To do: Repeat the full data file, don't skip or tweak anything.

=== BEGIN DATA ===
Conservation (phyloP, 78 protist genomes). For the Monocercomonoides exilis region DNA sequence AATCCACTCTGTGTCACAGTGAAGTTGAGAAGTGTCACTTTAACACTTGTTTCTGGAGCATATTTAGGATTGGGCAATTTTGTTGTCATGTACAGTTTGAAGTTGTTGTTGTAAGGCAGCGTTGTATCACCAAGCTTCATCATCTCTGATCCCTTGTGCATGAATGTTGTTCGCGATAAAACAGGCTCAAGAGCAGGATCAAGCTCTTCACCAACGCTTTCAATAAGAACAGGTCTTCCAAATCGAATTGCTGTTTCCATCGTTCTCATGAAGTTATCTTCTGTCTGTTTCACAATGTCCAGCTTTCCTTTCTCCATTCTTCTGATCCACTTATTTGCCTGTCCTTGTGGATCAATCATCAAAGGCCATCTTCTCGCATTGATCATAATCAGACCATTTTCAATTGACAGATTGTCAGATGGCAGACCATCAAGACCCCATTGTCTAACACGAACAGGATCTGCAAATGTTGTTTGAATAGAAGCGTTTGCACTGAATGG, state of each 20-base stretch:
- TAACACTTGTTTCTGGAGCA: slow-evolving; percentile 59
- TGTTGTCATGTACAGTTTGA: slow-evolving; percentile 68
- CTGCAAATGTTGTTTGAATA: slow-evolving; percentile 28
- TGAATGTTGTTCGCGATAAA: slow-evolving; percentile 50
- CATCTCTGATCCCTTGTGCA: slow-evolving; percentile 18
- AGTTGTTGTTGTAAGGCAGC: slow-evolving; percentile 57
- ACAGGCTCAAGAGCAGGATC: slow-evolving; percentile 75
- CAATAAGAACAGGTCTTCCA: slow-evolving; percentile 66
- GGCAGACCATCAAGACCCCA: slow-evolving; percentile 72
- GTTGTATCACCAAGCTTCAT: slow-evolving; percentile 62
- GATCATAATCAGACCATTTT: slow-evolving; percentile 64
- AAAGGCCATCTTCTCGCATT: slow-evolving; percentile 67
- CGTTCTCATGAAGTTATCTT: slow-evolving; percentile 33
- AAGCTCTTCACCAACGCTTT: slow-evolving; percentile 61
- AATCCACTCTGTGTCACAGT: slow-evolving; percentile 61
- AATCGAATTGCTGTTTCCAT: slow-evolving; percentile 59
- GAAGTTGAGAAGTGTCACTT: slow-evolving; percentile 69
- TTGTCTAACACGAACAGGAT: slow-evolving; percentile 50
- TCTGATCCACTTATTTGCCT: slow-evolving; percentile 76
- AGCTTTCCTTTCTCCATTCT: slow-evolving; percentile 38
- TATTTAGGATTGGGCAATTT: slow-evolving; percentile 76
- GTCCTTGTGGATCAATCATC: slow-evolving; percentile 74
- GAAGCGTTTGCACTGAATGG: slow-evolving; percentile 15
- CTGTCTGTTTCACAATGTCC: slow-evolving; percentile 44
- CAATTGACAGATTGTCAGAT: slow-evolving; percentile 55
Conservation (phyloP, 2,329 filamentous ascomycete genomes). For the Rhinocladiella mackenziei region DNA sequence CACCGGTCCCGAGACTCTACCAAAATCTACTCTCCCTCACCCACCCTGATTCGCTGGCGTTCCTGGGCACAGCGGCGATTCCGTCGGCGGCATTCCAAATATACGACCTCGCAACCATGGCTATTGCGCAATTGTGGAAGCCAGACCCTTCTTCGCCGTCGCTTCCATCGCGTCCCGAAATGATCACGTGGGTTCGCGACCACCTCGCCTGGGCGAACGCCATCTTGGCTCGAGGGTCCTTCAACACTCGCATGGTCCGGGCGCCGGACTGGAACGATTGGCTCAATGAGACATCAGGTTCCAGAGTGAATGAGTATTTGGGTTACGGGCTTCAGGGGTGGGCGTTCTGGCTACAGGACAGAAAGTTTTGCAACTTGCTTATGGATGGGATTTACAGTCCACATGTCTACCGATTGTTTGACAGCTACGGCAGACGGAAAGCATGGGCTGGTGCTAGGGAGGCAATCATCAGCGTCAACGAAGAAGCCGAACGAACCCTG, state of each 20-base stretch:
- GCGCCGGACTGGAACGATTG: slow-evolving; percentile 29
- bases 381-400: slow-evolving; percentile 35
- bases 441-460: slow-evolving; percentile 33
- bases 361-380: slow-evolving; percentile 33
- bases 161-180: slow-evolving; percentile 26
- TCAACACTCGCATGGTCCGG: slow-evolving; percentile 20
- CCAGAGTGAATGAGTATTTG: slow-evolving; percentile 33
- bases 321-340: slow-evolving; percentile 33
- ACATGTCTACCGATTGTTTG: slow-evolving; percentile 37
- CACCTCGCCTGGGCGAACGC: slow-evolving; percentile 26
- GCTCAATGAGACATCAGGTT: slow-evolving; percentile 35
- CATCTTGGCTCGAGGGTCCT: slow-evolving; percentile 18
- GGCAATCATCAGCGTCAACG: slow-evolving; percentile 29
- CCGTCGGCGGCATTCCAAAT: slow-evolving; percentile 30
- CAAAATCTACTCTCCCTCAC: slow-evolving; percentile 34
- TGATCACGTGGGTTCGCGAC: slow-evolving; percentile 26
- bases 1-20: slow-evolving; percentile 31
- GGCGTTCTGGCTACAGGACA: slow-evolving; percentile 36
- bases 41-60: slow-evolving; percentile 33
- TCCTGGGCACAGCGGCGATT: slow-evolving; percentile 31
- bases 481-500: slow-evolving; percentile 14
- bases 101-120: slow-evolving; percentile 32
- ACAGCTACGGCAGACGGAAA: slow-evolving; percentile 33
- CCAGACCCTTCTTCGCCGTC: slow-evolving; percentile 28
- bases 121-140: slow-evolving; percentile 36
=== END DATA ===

Conservation (phyloP, 78 protist genomes). For the Monocercomonoides exilis region DNA sequence AATCCACTCTGTGTCACAGTGAAGTTGAGAAGTGTCACTTTAACACTTGTTTCTGGAGCATATTTAGGATTGGGCAATTTTGTTGTCATGTACAGTTTGAAGTTGTTGTTGTAAGGCAGCGTTGTATCACCAAGCTTCATCATCTCTGATCCCTTGTGCATGAATGTTGTTCGCGATAAAACAGGCTCAAGAGCAGGATCAAGCTCTTCACCAACGCTTTCAATAAGAACAGGTCTTCCAAATCGAATTGCTGTTTCCATCGTTCTCATGAAGTTATCTTCTGTCTGTTTCACAATGTCCAGCTTTCCTTTCTCCATTCTTCTGATCCACTTATTTGCCTGTCCTTGTGGATCAATCATCAAAGGCCATCTTCTCGCATTGATCATAATCAGACCATTTTCAATTGACAGATTGTCAGATGGCAGACCATCAAGACCCCATTGTCTAACACGAACAGGATCTGCAAATGTTGTTTGAATAGAAGCGTTTGCACTGAATGG, state of each 20-base stretch:
- TAACACTTGTTTCTGGAGCA: slow-evolving; percentile 59
- TGTTGTCATGTACAGTTTGA: slow-evolving; percentile 68
- CTGCAAATGTTGTTTGAATA: slow-evolving; percentile 28
- TGAATGTTGTTCGCGATAAA: slow-evolving; percentile 50
- CATCTCTGATCCCTTGTGCA: slow-evolving; percentile 18
- AGTTGTTGTTGTAAGGCAGC: slow-evolving; percentile 57
- ACAGGCTCAAGAGCAGGATC: slow-evolving; percentile 75
- CAATAAGAACAGGTCTTCCA: slow-evolving; percentile 66
- GGCAGACCATCAAGACCCCA: slow-evolving; percentile 72
- GTTGTATCACCAAGCTTCAT: slow-evolving; percentile 62
- GATCATAATCAGACCATTTT: slow-evolving; percentile 64
- AAAGGCCATCTTCTCGCATT: slow-evolving; percentile 67
- CGTTCTCATGAAGTTATCTT: slow-evolving; percentile 33
- AAGCTCTTCACCAACGCTTT: slow-evolving; percentile 61
- AATCCACTCTGTGTCACAGT: slow-evolving; percentile 61
- AATCGAATTGCTGTTTCCAT: slow-evolving; percentile 59
- GAAGTTGAGAAGTGTCACTT: slow-evolving; percentile 69
- TTGTCTAACACGAACAGGAT: slow-evolving; percentile 50
- TCTGATCCACTTATTTGCCT: slow-evolving; percentile 76
- AGCTTTCCTTTCTCCATTCT: slow-evolving; percentile 38
- TATTTAGGATTGGGCAATTT: slow-evolving; percentile 76
- GTCCTTGTGGATCAATCATC: slow-evolving; percentile 74
- GAAGCGTTTGCACTGAATGG: slow-evolving; percentile 15
- CTGTCTGTTTCACAATGTCC: slow-evolving; percentile 44
- CAATTGACAGATTGTCAGAT: slow-evolving; percentile 55
Conservation (phyloP, 2,329 filamentous ascomycete genomes). For the Rhinocladiella mackenziei region DNA sequence CACCGGTCCCGAGACTCTACCAAAATCTACTCTCCCTCACCCACCCTGATTCGCTGGCGTTCCTGGGCACAGCGGCGATTCCGTCGGCGGCATTCCAAATATACGACCTCGCAACCATGGCTATTGCGCAATTGTGGAAGCCAGACCCTTCTTCGCCGTCGCTTCCATCGCGTCCCGAAATGATCACGTGGGTTCGCGACCACCTCGCCTGGGCGAACGCCATCTTGGCTCGAGGGTCCTTCAACACTCGCATGGTCCGGGCGCCGGACTGGAACGATTGGCTCAATGAGACATCAGGTTCCAGAGTGAATGAGTATTTGGGTTACGGGCTTCAGGGGTGGGCGTTCTGGCTACAGGACAGAAAGTTTTGCAACTTGCTTATGGATGGGATTTACAGTCCACATGTCTACCGATTGTTTGACAGCTACGGCAGACGGAAAGCATGGGCTGGTGCTAGGGAGGCAATCATCAGCGTCAACGAAGAAGCCGAACGAACCCTG, state of each 20-base stretch:
- GCGCCGGACTGGAACGATTG: slow-evolving; percentile 29
- bases 381-400: slow-evolving; percentile 35
- bases 441-460: slow-evolving; percentile 33
- bases 361-380: slow-evolving; percentile 33
- bases 161-180: slow-evolving; percentile 26
- TCAACACTCGCATGGTCCGG: slow-evolving; percentile 20
- CCAGAGTGAATGAGTATTTG: slow-evolving; percentile 33
- bases 321-340: slow-evolving; percentile 33
- ACATGTCTACCGATTGTTTG: slow-evolving; percentile 37
- CACCTCGCCTGGGCGAACGC: slow-evolving; percentile 26
- GCTCAATGAGACATCAGGTT: slow-evolving; percentile 35
- CATCTTGGCTCGAGGGTCCT: slow-evolving; percentile 18
- GGCAATCATCAGCGTCAACG: slow-evolving; percentile 29
- CCGTCGGCGGCATTCCAAAT: slow-evolving; percentile 30
- CAAAATCTACTCTCCCTCAC: slow-evolving; percentile 34
- TGATCACGTGGGTTCGCGAC: slow-evolving; percentile 26
- bases 1-20: slow-evolving; percentile 31
- GGCGTTCTGGCTACAGGACA: slow-evolving; percentile 36
- bases 41-60: slow-evolving; percentile 33
- TCCTGGGCACAGCGGCGATT: slow-evolving; percentile 31
- bases 481-500: slow-evolving; percentile 14
- bases 101-120: slow-evolving; percentile 32
- ACAGCTACGGCAGACGGAAA: slow-evolving; percentile 33
- CCAGACCCTTCTTCGCCGTC: slow-evolving; percentile 28
- bases 121-140: slow-evolving; percentile 36